Its not the govt's problem or the build quality its that Production costs in Australia are higher and instead of taking a bit of a hit in the profits greedy corps (GM + Ford) pass those costs onto the consumer and basically price themselves out of the market. Move production to a cheaper country like China, Taiwan etc use the same designs and technology and produce a similar car but at a fraction of the costs. Capitalism at its finest.


No big loss. They are about as interesting as fossils anyway. Purely for the boofheads.


I'm classic Jap Sports Car with turbo 4 cyl owner & I love the sound of a blown v8 or throwing a clunking old torana with a 4 speed around.

Matthew Everingham

I think dinosaur fossils are interesting, but I guess I'm just a boofhead. :p


Maybe no big loss in the demise of the muscle car scene, but seeing any period race car is cool. The guys pedaling classic touring cars at your local race track are far from the label of "boofhead".


There should be no such thing as cars built for the entire world.

Since every country has its own culture, environmental conditions, fuel availability, degrees of urbanization, etc., each country should have vehicles to suit those conditions.

America should have different cars from Australia, Germany should have different cars from Japan, Saudi Arabia should have different cars from Bolivia, etc.

At most, a particular platform should be built for a region, not the whole of the Earth.

They say diversity's a good thing, so I want a world full of Falcons, GTOs, Skylines, Atoms, S-Classes and Alpines. A world of straight-sixes, V8s, turbo-fours, flat-sixes and everything else we can dream up.

Not different configurations of skateboard chassis and electric motors.


A guy outside Chicago used to have a 100-point replica of The Last of the V8 Interceptors, and I got a chance to check it out at a restaurant parking lot when I lived there.

It's the most visually-threatening car I've ever seen - even more so than a GNX, and that's saying something.


The Nankang script on the tyres kinda spoils the authenticity of that beautiful Monaro GTS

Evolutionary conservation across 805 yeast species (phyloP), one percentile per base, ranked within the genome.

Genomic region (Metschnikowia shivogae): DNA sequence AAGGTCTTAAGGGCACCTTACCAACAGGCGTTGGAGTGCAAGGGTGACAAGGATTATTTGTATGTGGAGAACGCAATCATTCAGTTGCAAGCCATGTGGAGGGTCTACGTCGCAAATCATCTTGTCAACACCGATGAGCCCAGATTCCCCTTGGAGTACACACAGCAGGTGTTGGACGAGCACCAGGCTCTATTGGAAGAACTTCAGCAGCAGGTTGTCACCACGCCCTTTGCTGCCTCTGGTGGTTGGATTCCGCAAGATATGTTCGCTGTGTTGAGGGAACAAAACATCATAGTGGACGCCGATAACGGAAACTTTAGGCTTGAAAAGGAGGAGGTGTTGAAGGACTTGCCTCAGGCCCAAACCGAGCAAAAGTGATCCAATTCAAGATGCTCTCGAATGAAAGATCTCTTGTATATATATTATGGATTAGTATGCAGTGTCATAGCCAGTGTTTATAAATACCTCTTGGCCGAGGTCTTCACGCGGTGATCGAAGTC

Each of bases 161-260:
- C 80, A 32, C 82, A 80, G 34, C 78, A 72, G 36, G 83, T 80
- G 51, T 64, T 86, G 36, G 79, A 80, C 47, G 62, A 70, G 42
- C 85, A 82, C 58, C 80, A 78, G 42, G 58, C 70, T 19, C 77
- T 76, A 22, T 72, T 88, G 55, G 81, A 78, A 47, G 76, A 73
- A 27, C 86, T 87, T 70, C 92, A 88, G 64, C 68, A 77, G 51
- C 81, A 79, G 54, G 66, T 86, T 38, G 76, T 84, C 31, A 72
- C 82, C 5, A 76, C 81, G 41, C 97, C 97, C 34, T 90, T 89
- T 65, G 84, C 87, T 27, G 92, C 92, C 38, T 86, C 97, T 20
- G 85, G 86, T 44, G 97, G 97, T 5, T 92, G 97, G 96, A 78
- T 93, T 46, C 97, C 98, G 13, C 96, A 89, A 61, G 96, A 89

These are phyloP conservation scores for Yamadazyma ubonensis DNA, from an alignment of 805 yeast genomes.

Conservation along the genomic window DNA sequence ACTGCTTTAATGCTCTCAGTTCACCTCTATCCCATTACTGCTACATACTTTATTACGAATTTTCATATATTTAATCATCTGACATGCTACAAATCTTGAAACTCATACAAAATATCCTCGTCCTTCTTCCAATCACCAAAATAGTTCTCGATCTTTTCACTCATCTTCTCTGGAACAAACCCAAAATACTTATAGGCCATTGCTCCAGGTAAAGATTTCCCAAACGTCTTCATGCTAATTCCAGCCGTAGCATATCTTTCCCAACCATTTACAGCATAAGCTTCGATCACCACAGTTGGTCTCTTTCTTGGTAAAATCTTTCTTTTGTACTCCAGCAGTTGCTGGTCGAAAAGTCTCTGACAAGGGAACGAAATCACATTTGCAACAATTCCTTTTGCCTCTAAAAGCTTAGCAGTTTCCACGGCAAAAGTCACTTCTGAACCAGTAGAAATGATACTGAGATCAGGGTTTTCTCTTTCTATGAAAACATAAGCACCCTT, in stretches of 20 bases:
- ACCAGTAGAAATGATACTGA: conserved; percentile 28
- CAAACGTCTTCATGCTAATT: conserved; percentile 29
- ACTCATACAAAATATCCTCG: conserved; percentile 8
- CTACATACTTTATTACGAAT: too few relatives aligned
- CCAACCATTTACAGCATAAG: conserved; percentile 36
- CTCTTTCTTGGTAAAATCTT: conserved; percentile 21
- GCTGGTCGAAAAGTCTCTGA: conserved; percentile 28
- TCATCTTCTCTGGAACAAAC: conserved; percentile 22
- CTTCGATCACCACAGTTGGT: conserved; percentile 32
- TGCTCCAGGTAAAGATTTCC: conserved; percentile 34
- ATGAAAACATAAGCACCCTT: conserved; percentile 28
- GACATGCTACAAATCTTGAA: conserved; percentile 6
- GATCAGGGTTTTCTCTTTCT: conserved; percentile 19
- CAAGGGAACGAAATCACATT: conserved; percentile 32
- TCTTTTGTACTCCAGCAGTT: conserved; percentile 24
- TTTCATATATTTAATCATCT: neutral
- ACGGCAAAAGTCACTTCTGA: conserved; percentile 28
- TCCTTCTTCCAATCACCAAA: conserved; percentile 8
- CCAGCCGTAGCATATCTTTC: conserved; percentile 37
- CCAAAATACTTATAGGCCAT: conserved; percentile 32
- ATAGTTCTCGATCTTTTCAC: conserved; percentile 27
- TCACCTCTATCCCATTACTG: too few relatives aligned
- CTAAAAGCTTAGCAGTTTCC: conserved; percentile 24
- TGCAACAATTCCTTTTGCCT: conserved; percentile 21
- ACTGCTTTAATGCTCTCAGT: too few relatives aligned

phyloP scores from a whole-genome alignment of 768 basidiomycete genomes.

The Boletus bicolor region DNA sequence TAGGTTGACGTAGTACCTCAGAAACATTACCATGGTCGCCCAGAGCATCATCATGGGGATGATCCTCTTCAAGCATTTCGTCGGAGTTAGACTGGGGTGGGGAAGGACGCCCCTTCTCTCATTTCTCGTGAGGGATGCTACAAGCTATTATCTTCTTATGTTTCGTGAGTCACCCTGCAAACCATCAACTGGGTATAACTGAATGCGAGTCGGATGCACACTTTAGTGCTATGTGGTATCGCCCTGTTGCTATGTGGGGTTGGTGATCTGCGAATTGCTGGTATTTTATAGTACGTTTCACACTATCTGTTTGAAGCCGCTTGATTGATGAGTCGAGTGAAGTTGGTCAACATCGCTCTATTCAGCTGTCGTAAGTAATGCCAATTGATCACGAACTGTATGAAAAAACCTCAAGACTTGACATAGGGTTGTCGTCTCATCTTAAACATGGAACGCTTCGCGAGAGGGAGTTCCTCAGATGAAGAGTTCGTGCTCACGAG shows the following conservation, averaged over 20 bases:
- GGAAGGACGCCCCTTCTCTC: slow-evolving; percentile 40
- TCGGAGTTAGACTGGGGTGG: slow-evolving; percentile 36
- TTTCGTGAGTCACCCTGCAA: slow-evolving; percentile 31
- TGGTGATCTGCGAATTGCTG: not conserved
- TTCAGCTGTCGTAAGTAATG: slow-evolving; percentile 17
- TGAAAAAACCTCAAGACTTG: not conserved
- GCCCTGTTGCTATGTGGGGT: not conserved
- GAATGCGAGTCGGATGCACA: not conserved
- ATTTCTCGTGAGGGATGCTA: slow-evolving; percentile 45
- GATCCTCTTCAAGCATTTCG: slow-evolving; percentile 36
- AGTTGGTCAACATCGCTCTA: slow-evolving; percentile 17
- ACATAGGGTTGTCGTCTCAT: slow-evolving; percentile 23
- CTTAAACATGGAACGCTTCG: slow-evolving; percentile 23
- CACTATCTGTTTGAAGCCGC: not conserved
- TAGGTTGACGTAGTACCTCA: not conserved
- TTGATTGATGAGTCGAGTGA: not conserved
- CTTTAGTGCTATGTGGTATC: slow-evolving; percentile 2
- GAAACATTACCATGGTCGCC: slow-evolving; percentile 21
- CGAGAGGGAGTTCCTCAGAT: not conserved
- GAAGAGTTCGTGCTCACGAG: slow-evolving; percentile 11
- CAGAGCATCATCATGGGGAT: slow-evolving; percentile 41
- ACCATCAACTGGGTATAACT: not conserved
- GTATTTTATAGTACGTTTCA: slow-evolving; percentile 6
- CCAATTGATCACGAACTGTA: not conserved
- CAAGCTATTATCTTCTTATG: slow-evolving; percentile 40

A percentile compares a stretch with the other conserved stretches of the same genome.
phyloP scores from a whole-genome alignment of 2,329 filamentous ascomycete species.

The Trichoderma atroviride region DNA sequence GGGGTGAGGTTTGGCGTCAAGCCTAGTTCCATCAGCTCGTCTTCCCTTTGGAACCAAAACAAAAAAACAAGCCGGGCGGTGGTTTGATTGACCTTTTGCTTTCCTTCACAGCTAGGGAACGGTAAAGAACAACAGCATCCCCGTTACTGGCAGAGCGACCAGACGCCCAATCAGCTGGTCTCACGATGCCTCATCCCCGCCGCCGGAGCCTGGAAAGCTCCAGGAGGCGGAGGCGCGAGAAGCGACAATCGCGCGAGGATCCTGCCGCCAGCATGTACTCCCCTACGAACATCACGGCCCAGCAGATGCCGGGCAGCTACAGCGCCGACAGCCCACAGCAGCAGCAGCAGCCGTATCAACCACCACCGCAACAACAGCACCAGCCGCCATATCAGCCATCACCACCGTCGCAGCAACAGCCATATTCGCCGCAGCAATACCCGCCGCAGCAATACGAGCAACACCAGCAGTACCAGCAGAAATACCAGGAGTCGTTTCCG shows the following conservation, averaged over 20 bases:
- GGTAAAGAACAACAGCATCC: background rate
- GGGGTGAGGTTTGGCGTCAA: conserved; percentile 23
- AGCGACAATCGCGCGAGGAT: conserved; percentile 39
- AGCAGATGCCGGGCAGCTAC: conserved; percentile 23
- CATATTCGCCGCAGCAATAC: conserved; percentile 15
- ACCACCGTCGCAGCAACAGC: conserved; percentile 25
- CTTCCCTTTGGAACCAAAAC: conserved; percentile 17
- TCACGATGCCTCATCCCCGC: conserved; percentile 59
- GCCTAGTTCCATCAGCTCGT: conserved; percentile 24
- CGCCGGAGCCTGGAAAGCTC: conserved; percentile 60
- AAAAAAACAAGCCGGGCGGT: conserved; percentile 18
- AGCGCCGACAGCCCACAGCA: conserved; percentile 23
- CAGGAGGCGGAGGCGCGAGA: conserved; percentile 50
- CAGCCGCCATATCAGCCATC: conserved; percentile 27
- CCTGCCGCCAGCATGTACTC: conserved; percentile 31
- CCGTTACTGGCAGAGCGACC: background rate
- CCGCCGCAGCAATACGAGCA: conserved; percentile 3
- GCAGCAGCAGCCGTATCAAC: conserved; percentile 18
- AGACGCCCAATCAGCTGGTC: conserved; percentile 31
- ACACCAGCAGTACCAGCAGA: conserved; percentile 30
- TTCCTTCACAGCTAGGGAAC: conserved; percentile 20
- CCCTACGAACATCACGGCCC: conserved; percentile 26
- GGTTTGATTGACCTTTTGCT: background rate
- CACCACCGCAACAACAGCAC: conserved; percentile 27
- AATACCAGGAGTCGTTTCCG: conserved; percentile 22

Matthew Everingham


MPistol HVBullets

I swapped my Chevy SS badges to Holden Commodore badges just to try to show some respect for what the Aussie's created. Even fly an Australian flag (sticker) on the passenger side of the car - US flag on the driver side - but everywhere I go, I've got people dying to know what the hell I'm driving. And I mean everywhere. I've got people pulling up in my driveway at home to ask questions about it. So despite the sadness of losing what you had - it wasn't forgotten. And that "global" approach to car making, got this American to notice what you were doing down under, and I appreciate it.

Matthew Everingham

That's awesome to hear, mate. In Australia, Most performance Commondoor (Commodore) owners think that changing to Chevy badges is the quickest way to add 15kW to the rear wheels. I'm glad your adding some balance back to the force.


I feel like as an American the Australian muscle cars seem much cooler than domestic muscle cars, especially aftermarket. Like in America you almost never see anyone driving a muscle car with a blower sticking out the hood. And almost never have I seen a 4 door muscle car, it wasn't until the SS came overseas from down under did I ever see a 4 door muscle car, and those were already rare. The Australians to be honest did muscle better than the Americans did, even today.


Literally zero of those cars ever get driven on the road.


Hypodermic, you need to get out more on the streets of sydney. On most cruise nights, blowers, tunnel rams etc are a common sight.


All I see is cars getting defected for having a BOV, bigger than stock wheels or having a pod filter.
In the 5.5 years ive lived here I've never seen a car with a blower / bug catcher driving around legally, anywhere in Aus.
The cops here are the definition of anal.

Matthew Everingham